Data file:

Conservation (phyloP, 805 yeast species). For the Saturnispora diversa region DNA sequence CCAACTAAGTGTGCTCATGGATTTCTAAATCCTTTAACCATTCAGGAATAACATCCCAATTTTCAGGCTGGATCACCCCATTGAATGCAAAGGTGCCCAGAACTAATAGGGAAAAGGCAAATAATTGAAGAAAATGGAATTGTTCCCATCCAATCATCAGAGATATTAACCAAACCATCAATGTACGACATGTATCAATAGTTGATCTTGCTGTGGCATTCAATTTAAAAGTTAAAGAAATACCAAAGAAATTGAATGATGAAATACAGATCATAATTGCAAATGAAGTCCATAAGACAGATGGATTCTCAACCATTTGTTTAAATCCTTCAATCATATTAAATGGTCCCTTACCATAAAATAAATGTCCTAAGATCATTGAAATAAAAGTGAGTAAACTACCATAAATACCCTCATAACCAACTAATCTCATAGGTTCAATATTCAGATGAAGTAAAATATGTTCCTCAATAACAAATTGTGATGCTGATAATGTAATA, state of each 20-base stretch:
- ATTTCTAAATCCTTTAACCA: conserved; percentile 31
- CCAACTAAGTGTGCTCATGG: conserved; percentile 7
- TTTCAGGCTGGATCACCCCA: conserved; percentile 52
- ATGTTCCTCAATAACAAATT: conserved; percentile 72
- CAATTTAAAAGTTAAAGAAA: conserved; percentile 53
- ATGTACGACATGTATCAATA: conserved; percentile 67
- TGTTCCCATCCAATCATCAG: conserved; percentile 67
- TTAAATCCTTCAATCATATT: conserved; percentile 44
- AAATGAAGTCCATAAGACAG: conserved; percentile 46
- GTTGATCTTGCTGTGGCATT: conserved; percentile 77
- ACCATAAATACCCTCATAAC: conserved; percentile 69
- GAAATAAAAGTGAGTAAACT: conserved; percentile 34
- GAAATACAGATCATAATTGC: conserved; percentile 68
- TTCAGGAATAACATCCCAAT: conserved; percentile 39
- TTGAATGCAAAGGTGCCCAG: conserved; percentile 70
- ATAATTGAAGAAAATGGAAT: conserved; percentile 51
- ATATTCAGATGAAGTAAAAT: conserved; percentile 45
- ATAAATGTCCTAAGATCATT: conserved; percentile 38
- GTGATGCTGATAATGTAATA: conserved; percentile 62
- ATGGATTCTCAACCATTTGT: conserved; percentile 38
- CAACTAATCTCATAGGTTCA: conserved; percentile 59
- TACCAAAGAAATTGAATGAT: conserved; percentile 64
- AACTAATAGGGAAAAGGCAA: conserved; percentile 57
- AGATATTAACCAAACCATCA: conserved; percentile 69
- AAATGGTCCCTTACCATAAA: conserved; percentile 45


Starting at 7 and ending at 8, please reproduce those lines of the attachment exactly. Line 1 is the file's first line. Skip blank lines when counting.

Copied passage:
- ATGTACGACATGTATCAATA: conserved; percentile 67
- TGTTCCCATCCAATCATCAG: conserved; percentile 67